As I mentioned in our first lesson of the FINDS Research process, students need guidance implementing this process each step of the way due to its complexity. FINDS is an acronym describing its five step research process:
Following the Stripling Model of Inquiry, FINDS allows students to investigate, construct, express, and reflect on research. For this lesson, we will discuss the final step: Score Presentation. Again, I use my Promethean FINDS Flip Chartt, loaded with FINDS model background information. I introduce the FINDS five step process, discuss our goal and rubric, and listed what we already know about the research process from our past experiences.
This is our final step, so we discuss the area of my Score Flip Chart that addresses Scoring Presentation (Score). Students learn that they score using both the presentation rubric and research rubric for this assignment. Rubrics provide both qualitative and quantitative information about student learning.
Self-Assessments are necessary to improve one's abilities. Students are aware that each goal I have presented in class have accompanying rubrics or scales to self-assess one's growth in the learning progression. Similarly, Score in the FINDS research process is a time for students to self-check on their research progress as well as to reflect on improvements that they need to effectively research the next topic.
I give them a Score Planning Template for this activity. I modeled filling out this template prior to independent practice. I selected three criteria from the Score Presentation Guidelines that I would base this self assessment and wrote them onto the upper portion of the template as my target goals. Then, I discussed each criteria and my progress reaching those targets. I checked off the ones that I felt I mastered. Then, I wrote areas that need improvements on the bottom portion of the template. Once students had observed my self-assessment, I gradually release ownership to them to conduct independent self-assessments.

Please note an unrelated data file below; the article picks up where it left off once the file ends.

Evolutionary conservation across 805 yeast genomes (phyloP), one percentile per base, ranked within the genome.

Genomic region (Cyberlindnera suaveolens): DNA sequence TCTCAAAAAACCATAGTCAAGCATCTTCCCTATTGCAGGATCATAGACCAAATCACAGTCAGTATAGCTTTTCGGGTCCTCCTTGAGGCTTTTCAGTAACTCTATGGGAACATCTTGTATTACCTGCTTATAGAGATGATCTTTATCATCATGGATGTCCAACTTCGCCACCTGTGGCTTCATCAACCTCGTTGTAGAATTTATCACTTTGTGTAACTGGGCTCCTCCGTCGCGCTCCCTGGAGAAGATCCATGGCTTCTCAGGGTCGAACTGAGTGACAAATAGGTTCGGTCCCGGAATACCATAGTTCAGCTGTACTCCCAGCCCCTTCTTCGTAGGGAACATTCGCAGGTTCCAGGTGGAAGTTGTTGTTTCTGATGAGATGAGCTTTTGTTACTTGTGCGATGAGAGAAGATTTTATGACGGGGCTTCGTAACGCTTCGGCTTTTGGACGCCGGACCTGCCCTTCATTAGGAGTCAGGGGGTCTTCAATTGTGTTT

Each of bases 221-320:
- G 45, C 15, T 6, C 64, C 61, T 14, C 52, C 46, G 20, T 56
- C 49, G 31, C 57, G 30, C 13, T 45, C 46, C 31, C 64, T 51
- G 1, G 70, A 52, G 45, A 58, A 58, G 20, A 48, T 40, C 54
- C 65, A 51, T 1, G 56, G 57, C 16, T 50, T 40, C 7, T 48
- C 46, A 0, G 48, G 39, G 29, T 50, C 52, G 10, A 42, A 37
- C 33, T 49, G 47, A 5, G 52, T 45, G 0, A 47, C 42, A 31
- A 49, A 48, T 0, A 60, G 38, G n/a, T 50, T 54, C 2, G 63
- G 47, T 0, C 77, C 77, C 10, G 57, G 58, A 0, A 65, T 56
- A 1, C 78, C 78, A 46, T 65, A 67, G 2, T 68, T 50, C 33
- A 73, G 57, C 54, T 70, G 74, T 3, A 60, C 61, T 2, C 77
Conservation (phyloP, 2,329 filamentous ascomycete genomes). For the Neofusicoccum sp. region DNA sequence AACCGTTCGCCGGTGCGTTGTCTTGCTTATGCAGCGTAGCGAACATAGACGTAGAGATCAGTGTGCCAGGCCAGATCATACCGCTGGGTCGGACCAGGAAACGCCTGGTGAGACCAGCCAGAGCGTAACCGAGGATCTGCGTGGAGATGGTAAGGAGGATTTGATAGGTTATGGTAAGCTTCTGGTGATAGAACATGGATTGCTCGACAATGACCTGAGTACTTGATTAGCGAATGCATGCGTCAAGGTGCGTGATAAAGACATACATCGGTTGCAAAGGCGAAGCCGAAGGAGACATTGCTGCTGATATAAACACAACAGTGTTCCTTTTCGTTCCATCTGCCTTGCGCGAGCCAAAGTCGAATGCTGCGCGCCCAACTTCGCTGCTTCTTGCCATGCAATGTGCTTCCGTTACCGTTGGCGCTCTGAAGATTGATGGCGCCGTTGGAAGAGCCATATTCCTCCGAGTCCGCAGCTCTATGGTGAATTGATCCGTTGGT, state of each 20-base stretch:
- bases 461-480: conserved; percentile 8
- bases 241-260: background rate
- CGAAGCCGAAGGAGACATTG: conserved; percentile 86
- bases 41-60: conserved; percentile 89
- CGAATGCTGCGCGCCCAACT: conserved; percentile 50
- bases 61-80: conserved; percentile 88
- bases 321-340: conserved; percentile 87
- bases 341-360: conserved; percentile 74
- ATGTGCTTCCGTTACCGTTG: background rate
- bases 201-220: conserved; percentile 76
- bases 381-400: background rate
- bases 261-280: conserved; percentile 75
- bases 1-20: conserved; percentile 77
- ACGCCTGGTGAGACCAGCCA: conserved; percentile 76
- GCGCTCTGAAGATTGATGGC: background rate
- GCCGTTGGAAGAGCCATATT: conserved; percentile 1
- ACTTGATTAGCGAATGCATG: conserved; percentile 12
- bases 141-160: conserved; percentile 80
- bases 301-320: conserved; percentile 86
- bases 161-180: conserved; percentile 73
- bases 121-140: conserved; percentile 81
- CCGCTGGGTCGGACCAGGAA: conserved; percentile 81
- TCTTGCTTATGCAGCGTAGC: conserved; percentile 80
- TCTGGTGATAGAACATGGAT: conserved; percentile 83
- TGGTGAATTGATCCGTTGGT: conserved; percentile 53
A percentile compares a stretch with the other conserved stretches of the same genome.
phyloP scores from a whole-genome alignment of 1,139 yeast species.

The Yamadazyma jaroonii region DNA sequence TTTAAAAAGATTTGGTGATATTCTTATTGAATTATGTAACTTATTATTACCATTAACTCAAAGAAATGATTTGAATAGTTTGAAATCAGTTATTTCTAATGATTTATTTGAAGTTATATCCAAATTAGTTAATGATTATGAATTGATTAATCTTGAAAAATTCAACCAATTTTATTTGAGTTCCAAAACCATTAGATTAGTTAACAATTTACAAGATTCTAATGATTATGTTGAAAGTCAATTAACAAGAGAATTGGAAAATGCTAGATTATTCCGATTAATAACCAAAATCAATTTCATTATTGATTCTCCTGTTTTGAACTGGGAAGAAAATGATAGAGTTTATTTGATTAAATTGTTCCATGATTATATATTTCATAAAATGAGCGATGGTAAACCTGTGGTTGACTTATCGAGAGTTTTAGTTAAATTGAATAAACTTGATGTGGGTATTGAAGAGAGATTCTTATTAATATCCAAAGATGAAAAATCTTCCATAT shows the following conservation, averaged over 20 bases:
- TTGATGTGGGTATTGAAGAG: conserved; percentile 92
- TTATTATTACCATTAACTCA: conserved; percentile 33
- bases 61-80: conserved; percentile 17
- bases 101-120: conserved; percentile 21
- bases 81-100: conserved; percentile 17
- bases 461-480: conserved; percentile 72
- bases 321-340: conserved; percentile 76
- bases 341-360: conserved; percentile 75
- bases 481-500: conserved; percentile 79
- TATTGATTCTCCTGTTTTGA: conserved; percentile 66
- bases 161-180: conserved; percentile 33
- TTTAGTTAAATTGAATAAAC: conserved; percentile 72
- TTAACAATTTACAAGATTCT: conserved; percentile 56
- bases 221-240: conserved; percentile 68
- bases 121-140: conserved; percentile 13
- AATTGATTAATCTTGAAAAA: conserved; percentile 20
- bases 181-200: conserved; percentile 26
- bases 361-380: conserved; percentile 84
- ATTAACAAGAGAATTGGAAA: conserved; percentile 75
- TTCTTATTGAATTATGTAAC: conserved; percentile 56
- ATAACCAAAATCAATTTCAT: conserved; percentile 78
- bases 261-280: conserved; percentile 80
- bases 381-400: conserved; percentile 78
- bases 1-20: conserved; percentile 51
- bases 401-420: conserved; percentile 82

Students learn how to make an evaluative criteria to gauge the quality of their final product, reflect on their strengths and weaknesses in the research process, and make recommendations for improving the research process. In this way, students gain ownership of their learning.
My class has frequently conducted self-assessments using rubrics. In this next step, I ask students to view their oral presentation that I videotaped during the score presentation step of the FINDS process and share their self-assessments using both the presentation rubric and the research rubric. I explain that the presentation rubric is separate from the research rubric, because it focuses on their oral presentation performance. I ask a student volunteer to model a self-assessment with my guidance. As we view the Student Presentation, she rated her performance using the presentation rubric. I guided her to use the qualitative descriptions of the rubric as she discusses the reasons she gave the quantitative scores for her performance. Then, we discuss the content of her research using the research rubric in the same fashion. After this demonstration, students begin their presentations.
Students also explained how they can improve in order to reach the goal. Goal Attainment and Team Member Effectiveness. Afterwards, we discussed whether the contributions of team members directly effect the team's goal attainment. Effective collaboration is important for this project to succeed.